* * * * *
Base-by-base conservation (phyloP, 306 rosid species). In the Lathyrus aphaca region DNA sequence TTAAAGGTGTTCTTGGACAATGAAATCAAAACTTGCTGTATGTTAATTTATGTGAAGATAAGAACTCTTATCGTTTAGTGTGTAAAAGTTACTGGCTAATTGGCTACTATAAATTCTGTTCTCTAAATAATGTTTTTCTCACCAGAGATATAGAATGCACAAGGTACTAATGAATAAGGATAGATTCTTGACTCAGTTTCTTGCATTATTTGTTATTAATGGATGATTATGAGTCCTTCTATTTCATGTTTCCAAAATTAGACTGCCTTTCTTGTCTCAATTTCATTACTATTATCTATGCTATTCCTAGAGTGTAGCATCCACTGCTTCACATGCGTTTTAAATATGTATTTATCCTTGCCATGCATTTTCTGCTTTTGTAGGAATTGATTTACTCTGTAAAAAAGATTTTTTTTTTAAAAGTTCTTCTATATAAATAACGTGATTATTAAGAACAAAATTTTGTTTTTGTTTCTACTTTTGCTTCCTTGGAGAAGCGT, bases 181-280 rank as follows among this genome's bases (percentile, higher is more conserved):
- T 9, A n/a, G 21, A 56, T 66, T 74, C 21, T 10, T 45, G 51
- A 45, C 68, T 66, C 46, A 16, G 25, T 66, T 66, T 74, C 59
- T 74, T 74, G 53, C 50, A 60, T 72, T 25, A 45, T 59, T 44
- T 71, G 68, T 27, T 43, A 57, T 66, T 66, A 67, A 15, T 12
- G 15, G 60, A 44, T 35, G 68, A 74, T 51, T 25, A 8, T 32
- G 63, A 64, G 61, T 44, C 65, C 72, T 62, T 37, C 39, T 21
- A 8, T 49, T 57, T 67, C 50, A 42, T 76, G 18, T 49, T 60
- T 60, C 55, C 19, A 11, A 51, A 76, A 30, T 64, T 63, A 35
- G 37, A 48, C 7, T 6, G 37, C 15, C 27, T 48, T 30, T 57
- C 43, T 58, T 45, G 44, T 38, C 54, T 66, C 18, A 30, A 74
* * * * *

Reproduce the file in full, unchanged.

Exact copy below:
Base-by-base conservation (phyloP, 306 rosid species). In the Lathyrus aphaca region DNA sequence TTAAAGGTGTTCTTGGACAATGAAATCAAAACTTGCTGTATGTTAATTTATGTGAAGATAAGAACTCTTATCGTTTAGTGTGTAAAAGTTACTGGCTAATTGGCTACTATAAATTCTGTTCTCTAAATAATGTTTTTCTCACCAGAGATATAGAATGCACAAGGTACTAATGAATAAGGATAGATTCTTGACTCAGTTTCTTGCATTATTTGTTATTAATGGATGATTATGAGTCCTTCTATTTCATGTTTCCAAAATTAGACTGCCTTTCTTGTCTCAATTTCATTACTATTATCTATGCTATTCCTAGAGTGTAGCATCCACTGCTTCACATGCGTTTTAAATATGTATTTATCCTTGCCATGCATTTTCTGCTTTTGTAGGAATTGATTTACTCTGTAAAAAAGATTTTTTTTTTAAAAGTTCTTCTATATAAATAACGTGATTATTAAGAACAAAATTTTGTTTTTGTTTCTACTTTTGCTTCCTTGGAGAAGCGT, bases 181-280 rank as follows among this genome's bases (percentile, higher is more conserved):
- T 9, A n/a, G 21, A 56, T 66, T 74, C 21, T 10, T 45, G 51
- A 45, C 68, T 66, C 46, A 16, G 25, T 66, T 66, T 74, C 59
- T 74, T 74, G 53, C 50, A 60, T 72, T 25, A 45, T 59, T 44
- T 71, G 68, T 27, T 43, A 57, T 66, T 66, A 67, A 15, T 12
- G 15, G 60, A 44, T 35, G 68, A 74, T 51, T 25, A 8, T 32
- G 63, A 64, G 61, T 44, C 65, C 72, T 62, T 37, C 39, T 21
- A 8, T 49, T 57, T 67, C 50, A 42, T 76, G 18, T 49, T 60
- T 60, C 55, C 19, A 11, A 51, A 76, A 30, T 64, T 63, A 35
- G 37, A 48, C 7, T 6, G 37, C 15, C 27, T 48, T 30, T 57
- C 43, T 58, T 45, G 44, T 38, C 54, T 66, C 18, A 30, A 74